Toronto’s Billy Bishop Airport welcomed 2.8 million passengers in 2019 and $41.7 million in revenue, including $15.4 million from Airport Improvement Fees. But in March 2020, Porter Airlines and Air Canada Express temporarily suspended commercial operations.
The airport has remained open to operators such as FlyGTA, Toronto Heli Tours and Cameron Air, as well as general aviation and Ornge air ambulance. In the latter case, the Ministry of Health has stepped in to cover fees associated with Ornge operations that have always been in place, but would normally be subsidized by the commercial airlines. These costs were associated with services such as the airport ferry, fire and security.
Porter is expected to resume service on Nov. 12.
London International Airport had a record 800,000 passengers in 2019 as well as a record number of destinations, but “we went down to rock bottom,” said president and CEO Mike Seabrook. “We had one flight daily with WestJet. Now we’re up to four a day . . . and this fall we expect to be 20 to 25 per cent of where we were prior to COVID-19.”
London received rent relief as one of the 26 national airports, “. . . but it’s not that significant because it’s a function of your revenue . . . but still appreciated,” said Seabrook.
Air Canada Jazz suspended Dash 8-300 flights to Sarnia and Kingston in late March, then dropped both Southern Ontario cities. Both communities hope another airline will step in to fill the void once travel resumes.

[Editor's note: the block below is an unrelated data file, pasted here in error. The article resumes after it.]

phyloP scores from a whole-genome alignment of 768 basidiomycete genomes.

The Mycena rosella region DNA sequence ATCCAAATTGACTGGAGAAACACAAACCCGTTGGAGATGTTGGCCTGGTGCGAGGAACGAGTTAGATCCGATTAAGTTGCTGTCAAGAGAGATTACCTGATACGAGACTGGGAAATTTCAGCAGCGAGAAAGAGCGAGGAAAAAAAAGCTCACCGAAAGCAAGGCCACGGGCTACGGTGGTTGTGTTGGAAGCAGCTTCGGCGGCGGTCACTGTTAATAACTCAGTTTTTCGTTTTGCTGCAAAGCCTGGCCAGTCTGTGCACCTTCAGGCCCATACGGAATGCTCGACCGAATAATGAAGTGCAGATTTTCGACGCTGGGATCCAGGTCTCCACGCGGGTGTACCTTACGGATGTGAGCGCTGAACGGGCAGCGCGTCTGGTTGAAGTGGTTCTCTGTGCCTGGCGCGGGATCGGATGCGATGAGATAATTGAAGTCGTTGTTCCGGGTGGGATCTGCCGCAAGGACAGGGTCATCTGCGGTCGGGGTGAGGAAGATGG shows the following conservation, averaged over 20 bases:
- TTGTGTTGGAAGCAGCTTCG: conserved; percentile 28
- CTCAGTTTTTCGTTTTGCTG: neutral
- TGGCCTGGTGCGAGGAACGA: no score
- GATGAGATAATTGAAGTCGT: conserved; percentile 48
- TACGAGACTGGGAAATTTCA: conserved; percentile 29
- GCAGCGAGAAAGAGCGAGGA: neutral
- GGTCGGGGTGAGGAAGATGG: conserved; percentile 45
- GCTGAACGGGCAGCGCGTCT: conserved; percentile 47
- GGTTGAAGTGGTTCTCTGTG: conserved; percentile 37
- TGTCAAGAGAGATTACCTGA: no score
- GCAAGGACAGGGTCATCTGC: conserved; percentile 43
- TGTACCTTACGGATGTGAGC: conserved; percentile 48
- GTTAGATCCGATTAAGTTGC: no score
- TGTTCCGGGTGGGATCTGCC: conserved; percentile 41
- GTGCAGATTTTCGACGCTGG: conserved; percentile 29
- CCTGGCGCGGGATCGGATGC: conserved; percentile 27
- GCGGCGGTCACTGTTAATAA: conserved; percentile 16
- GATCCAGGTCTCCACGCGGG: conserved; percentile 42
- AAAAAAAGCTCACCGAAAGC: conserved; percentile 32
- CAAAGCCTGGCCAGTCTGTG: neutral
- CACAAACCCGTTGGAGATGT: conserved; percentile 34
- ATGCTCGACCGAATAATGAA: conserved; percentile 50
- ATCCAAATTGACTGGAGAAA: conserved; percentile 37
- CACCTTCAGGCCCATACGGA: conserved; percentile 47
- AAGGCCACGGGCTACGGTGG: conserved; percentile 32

Diversification pays off
“In the past 10 years, Oshawa Executive Airport has grown from a small selection of businesses and 40,000 square feet of hangar space to 18 businesses and 400,000 sq ft of hangars; from 80 to 200 based aircraft and from 60,000 to 90,000 movements,” said airport manager Stephen Wilcox.
The airport’s two flight schools were shut down from late March to late June, but the charter companies flying patients and doing aerial mapping were busy as were most of the maintenance companies.
Wilcox said it’s hard to cut costs when an airport needs to stay open 24/7.
The airport runs about a $400,000 operating deficit each year, but it generates about $1.7 million in property tax. “And with our operating model, our tenants are still paying rent.”
Corporate aviation, which is currently centred at Toronto Pearson, is gradually being pushed out to regional airports. And corporate aviation companies have been making investments at airports to the north and west of the Greater Toronto area, where costs are lower.